Falstaff





A lyric Comedy in three acts by GIUSEPPE VERDI.



Text by ARRIGO BOITO.





Nobody who hears this opera would believe, that it has been written by

a man in his eightieth year. So much freshness, wit and originality

seem to be the privilege of youth alone. But the wonder has been

achieved, and Verdi has won a complete success with an opera,--which

runs in altogether different lines from his old-ones, another wonder of

an abnormally strong and original mind.



Falstaff was first represented in Milan in February 1893; since then it

has made its way to all theatres of renown, and it is now indisputable

that we have in it a masterpiece of composition and orchestration.

Those who only look for the easy-flowing melodies of the younger Verdi

will be disappointed; art is predominant, besides an exuberant humour

full of charm for every cultivated hearer. The numbers which attract

most are the gossiping scene between the four women in the first act,

Falstaffs air "Auand'ero paggio del Duca di Norfolk era sottile" in the

second, and the fairy music in the last act.



The text is so well known to all readers of Shakespeare, that it may be

recorded quite shortly. It is almost literally that of the Merry Wives

of Windsor. The first scene is laid in the Garter Inn of that town.

After a quarrel with the French Physician Dr. Cajus, who has been

robbed while drunk by Falstaff's servants Bardolph and Pistol,

Falstaff orders them off with two love-letters for Mrs. Alice Ford and

Mrs. Meg Page. The Knaves refusing indignantly to take the parts of

go-betweens Falstaff sends them to the devil and gives the letters to

the page Robin.



In the second act the two ladies having shown each other the

love-letters, decide to avenge themselves on the old fat fool.



Meanwhile Falstaff's servants betray their master's intentions towards

Mrs. Ford to her husband, who swears to guard his wife, and to keep a

sharp eye on Sir John. Then ensues a love-scene between Fenton and Mr.

Ford's daughter Anna, who is destined by her father to marry the rich

Dr. Cajus, but who by far prefers her poor suitor Fenton.



After a while the merry Wives assemble again, in order to entice

Falstaff into a trap. Mrs. Quickley brings him an invitation to Mrs.

Ford's house in absence of the lady's husband, which Sir John accepts

triumphantly.



Sir John is visited by Mr. Ford, who assumes the name of Mr. Born, and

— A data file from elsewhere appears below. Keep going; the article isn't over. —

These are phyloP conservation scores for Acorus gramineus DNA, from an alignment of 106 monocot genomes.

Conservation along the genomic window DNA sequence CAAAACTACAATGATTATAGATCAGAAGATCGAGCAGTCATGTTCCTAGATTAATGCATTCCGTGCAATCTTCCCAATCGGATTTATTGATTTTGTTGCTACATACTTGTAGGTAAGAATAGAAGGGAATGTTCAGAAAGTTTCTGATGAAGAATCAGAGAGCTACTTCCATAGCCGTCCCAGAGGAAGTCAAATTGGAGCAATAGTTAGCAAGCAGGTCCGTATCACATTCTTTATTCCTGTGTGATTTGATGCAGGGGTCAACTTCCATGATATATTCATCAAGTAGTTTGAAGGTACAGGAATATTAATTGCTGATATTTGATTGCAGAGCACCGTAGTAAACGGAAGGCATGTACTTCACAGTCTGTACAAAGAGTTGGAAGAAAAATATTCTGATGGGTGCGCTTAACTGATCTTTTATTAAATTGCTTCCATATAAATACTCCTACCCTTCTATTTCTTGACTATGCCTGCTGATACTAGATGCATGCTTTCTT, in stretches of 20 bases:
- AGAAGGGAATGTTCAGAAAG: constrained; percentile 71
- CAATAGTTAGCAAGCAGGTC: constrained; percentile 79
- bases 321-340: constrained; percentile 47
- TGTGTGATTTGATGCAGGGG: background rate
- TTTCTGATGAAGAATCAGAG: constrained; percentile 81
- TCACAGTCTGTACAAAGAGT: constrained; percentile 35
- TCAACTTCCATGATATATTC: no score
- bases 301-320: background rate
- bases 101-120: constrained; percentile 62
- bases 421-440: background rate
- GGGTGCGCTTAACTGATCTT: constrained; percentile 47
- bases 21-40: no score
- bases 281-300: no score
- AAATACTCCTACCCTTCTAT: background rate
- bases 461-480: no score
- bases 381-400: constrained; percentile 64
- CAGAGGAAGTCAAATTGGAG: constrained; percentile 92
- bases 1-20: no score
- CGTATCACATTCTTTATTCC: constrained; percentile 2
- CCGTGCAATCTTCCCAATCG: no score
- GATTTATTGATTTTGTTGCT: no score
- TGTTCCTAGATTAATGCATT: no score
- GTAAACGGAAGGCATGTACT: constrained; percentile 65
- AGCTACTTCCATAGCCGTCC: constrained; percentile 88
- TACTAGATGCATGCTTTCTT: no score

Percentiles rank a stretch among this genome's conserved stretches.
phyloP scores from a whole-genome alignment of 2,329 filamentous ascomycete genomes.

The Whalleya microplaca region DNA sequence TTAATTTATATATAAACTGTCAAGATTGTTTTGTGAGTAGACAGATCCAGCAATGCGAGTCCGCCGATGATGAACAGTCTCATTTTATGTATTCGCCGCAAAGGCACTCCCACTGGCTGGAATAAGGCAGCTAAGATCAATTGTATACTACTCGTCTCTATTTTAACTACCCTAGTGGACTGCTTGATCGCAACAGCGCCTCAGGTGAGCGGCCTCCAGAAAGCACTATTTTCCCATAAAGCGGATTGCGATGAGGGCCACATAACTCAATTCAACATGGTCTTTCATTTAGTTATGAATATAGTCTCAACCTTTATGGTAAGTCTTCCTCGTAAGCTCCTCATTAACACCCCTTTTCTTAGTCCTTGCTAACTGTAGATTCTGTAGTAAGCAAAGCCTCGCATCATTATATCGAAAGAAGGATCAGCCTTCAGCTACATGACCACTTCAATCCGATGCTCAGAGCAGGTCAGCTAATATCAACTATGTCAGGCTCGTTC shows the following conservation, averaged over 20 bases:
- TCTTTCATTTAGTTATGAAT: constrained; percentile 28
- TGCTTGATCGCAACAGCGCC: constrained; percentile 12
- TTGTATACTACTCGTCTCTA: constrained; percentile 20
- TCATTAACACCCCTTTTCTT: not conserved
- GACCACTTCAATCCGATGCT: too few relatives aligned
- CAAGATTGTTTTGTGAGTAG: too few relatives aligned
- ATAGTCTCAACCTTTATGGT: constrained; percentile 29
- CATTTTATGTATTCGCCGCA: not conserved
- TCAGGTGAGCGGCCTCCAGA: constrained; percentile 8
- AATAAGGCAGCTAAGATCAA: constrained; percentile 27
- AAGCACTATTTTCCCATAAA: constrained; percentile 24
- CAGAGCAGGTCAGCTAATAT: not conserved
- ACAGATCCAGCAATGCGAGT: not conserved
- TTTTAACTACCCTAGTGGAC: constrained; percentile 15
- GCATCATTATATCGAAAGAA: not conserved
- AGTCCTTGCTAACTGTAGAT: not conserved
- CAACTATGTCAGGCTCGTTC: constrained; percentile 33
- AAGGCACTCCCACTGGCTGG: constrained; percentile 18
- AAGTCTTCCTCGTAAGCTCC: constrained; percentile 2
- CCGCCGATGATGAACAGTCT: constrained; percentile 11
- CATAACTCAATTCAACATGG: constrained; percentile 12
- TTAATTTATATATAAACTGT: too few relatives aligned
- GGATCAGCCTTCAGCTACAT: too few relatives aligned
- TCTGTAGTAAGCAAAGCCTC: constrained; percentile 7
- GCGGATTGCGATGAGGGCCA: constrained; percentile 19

is nothing loth to drink the bottles of old Cypros-wine, which the

latter has brought with him. Born also produces a purse filled with

sovereigns, and entreats Falstaff to use it in order to get admittance

to a certain Mrs. Ford, whose favour Born vainly sought. Falstaff

gleefully reveals the rendez-vous, which he is to have with the lady

and thereby leaves poor disguised Mr. Ford a prey to violent jealousy.







The next scene contains Falstaff's well-known interview with

mischievous Alice Ford, which is interrupted by Mrs. Meg's announcement

of the husband.



Falstaff is packed into a washing-basket, while husband and neighbours

search for him in vain. This scene, in which Falstaff, half

suffocated, alternately sighs and begs to be let out, while the women

tranquilly sit on the basket and enjoy their trick, is extremely comic.

The basket with Falstaff, full wash and all is turned over into a

canal, accompanied by the women's laughter.



In the third act Mrs. Quickley succeeds once more to entice the old

fool. She orders him to another rendez-vous in the Park at midnight,

and advises him to come in the disguise of Herne the black hunter. The

others hear of the joke and all decide to punish him thoroughly for his

fatuity. Ford, who has promised Dr. Cajus, to unite Anna to him the

very night, tells him to wear a monk's garb, and also reveals to him,

that Anna is to wear a white dress with roses. But his wife,

overhearing this, frustrates his designs. She gives a black monk's

garb to Fenton, while Anna chooses the costume of the Fairy-Queen

Titania. When Falstaff appears in his disguise he is attacked on all

sides by fairies, wasps, flies and mosquitos and they torment him so

long, until he cries for mercy. Meanwhile Cajus, in a grey monk's garb

looks for his bride everywhere until a tall veiled female in flowing

white robes (Bardolph) falls into his arms; on the other side Anna

appears with Fenton. Both couples are wedded, and only when they

unveil, the mistake is discovered. With bitter shame the men see how

they have all been duped by some merry and clever women, but they have

to make the best of a bad case, and so Ford grants his benediction to

the happy lovers, and embraces his wife, only too glad to find her true

and faithful.





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